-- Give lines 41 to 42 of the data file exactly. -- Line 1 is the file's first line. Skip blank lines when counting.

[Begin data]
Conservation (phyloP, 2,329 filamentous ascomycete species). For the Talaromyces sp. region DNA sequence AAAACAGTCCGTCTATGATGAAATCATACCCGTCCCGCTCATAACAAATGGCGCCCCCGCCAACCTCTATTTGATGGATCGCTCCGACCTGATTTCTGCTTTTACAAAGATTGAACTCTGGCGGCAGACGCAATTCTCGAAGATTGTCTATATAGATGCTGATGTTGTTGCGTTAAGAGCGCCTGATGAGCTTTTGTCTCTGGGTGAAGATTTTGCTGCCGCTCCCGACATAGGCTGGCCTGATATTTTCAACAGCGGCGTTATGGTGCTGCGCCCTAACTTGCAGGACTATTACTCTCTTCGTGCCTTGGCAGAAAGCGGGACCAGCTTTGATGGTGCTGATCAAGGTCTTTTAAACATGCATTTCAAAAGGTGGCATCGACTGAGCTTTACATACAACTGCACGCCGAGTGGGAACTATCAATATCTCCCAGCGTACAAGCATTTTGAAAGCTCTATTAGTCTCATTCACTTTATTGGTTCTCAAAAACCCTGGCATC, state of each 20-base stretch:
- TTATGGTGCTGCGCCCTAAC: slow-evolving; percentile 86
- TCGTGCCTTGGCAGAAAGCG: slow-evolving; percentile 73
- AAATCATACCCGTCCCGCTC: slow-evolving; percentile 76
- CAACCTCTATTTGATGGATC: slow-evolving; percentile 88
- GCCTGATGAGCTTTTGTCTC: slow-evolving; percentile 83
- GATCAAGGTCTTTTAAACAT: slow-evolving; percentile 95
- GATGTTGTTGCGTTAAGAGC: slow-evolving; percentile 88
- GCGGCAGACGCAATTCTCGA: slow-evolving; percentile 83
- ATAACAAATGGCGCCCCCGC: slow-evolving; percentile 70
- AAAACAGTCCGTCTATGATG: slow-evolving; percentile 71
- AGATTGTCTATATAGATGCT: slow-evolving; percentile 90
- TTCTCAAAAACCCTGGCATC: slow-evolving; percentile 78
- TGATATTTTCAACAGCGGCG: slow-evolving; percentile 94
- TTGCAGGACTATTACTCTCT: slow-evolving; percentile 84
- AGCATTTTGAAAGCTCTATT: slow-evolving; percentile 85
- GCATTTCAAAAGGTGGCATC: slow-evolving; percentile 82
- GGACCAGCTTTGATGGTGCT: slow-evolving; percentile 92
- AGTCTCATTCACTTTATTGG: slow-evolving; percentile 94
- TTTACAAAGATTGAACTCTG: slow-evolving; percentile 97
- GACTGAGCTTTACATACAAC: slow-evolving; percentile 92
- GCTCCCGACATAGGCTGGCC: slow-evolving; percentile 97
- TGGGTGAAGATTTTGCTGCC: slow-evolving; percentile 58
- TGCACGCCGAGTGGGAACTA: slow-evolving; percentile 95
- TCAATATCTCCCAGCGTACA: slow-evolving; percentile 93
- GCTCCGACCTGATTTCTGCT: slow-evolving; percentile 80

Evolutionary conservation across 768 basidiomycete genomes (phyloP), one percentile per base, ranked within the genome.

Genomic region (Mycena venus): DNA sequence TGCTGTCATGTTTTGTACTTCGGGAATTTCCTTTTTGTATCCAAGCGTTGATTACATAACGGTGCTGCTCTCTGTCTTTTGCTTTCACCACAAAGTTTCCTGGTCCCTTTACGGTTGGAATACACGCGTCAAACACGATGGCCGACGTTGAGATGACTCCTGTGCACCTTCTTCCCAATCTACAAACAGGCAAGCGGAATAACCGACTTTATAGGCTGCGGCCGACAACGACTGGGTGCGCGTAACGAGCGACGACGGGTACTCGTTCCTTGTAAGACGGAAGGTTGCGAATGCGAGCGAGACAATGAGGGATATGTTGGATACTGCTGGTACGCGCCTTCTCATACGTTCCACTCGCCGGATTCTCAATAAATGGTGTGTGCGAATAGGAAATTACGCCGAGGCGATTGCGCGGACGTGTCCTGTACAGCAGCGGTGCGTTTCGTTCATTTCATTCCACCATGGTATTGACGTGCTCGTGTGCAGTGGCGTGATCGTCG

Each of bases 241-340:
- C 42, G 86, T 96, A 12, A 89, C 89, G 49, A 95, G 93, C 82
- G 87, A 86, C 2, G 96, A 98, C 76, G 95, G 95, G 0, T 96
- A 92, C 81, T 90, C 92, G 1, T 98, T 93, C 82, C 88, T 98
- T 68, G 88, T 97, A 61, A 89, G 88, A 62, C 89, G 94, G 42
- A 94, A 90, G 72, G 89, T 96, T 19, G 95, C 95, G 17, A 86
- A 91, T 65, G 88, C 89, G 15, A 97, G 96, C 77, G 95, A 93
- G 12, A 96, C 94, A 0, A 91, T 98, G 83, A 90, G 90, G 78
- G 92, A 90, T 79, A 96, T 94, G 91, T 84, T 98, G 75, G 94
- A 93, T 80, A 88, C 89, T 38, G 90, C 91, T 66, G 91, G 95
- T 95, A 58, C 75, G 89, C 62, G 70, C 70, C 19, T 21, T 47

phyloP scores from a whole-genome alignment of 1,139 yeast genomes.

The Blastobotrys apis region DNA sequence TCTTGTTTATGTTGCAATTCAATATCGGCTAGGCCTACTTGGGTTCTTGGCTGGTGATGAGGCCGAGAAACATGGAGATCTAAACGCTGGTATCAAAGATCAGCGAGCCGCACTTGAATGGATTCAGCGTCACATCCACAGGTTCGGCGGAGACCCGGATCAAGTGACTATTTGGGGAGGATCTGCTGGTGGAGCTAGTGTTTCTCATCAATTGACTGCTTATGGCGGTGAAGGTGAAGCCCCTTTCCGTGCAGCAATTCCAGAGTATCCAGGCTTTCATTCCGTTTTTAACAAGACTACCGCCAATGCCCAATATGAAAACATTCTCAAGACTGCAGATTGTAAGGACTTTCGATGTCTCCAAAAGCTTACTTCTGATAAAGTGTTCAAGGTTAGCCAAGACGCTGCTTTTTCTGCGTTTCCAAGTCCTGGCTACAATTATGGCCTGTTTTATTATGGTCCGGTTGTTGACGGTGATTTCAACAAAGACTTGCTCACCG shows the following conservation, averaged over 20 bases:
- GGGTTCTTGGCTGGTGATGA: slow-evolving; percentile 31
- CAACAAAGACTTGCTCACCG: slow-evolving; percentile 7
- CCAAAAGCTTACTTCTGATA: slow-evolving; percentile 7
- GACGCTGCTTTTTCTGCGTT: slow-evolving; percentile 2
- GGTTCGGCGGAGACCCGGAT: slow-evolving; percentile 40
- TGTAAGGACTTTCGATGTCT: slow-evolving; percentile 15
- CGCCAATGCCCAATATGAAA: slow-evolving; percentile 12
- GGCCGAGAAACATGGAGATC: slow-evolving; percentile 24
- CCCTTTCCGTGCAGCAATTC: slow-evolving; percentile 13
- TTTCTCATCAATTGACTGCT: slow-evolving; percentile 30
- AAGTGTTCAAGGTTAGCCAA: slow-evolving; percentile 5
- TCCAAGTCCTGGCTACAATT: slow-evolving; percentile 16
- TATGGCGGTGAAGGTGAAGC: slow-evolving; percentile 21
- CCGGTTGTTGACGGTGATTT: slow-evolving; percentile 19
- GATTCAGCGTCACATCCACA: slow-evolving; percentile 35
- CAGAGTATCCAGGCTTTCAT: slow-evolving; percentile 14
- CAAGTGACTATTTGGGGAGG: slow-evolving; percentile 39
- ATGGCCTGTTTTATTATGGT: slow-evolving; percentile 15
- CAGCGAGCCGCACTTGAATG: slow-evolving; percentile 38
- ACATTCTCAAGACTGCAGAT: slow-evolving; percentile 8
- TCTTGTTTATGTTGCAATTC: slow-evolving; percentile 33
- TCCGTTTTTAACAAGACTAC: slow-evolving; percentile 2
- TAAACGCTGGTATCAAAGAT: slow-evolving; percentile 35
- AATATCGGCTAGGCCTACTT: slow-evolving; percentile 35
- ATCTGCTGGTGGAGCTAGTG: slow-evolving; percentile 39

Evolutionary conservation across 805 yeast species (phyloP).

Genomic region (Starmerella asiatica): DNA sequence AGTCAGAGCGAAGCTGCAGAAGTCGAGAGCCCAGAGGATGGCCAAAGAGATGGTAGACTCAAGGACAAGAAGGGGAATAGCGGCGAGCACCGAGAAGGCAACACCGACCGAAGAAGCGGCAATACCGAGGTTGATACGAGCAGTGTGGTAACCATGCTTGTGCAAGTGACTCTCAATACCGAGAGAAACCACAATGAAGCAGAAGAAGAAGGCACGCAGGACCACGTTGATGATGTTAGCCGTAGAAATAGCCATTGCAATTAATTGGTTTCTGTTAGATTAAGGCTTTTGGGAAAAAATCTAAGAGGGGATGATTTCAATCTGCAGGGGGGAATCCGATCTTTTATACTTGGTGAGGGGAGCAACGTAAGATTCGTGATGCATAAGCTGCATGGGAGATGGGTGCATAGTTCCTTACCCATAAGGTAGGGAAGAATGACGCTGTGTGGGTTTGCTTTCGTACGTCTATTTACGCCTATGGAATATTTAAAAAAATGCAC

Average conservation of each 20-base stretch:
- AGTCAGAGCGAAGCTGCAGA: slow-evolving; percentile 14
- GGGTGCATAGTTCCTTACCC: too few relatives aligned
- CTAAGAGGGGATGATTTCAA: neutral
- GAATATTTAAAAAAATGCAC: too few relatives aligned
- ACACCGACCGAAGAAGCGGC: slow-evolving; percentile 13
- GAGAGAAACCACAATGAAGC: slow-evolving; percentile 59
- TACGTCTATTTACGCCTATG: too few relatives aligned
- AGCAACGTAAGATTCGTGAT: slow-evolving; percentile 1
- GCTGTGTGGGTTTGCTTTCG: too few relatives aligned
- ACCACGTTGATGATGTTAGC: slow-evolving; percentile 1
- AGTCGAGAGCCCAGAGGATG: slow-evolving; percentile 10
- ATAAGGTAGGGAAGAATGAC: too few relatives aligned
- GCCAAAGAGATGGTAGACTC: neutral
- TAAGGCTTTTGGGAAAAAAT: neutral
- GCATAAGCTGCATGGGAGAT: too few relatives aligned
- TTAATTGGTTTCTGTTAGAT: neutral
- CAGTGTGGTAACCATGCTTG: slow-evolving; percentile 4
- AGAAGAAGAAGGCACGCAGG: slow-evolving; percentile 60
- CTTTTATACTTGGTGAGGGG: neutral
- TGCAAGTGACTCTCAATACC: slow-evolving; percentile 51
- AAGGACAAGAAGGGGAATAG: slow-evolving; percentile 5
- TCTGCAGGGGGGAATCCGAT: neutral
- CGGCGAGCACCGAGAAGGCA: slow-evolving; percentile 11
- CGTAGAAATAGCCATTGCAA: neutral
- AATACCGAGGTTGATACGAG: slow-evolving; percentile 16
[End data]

The Blastobotrys apis region DNA sequence TCTTGTTTATGTTGCAATTCAATATCGGCTAGGCCTACTTGGGTTCTTGGCTGGTGATGAGGCCGAGAAACATGGAGATCTAAACGCTGGTATCAAAGATCAGCGAGCCGCACTTGAATGGATTCAGCGTCACATCCACAGGTTCGGCGGAGACCCGGATCAAGTGACTATTTGGGGAGGATCTGCTGGTGGAGCTAGTGTTTCTCATCAATTGACTGCTTATGGCGGTGAAGGTGAAGCCCCTTTCCGTGCAGCAATTCCAGAGTATCCAGGCTTTCATTCCGTTTTTAACAAGACTACCGCCAATGCCCAATATGAAAACATTCTCAAGACTGCAGATTGTAAGGACTTTCGATGTCTCCAAAAGCTTACTTCTGATAAAGTGTTCAAGGTTAGCCAAGACGCTGCTTTTTCTGCGTTTCCAAGTCCTGGCTACAATTATGGCCTGTTTTATTATGGTCCGGTTGTTGACGGTGATTTCAACAAAGACTTGCTCACCG shows the following conservation, averaged over 20 bases:
- GGGTTCTTGGCTGGTGATGA: slow-evolving; percentile 31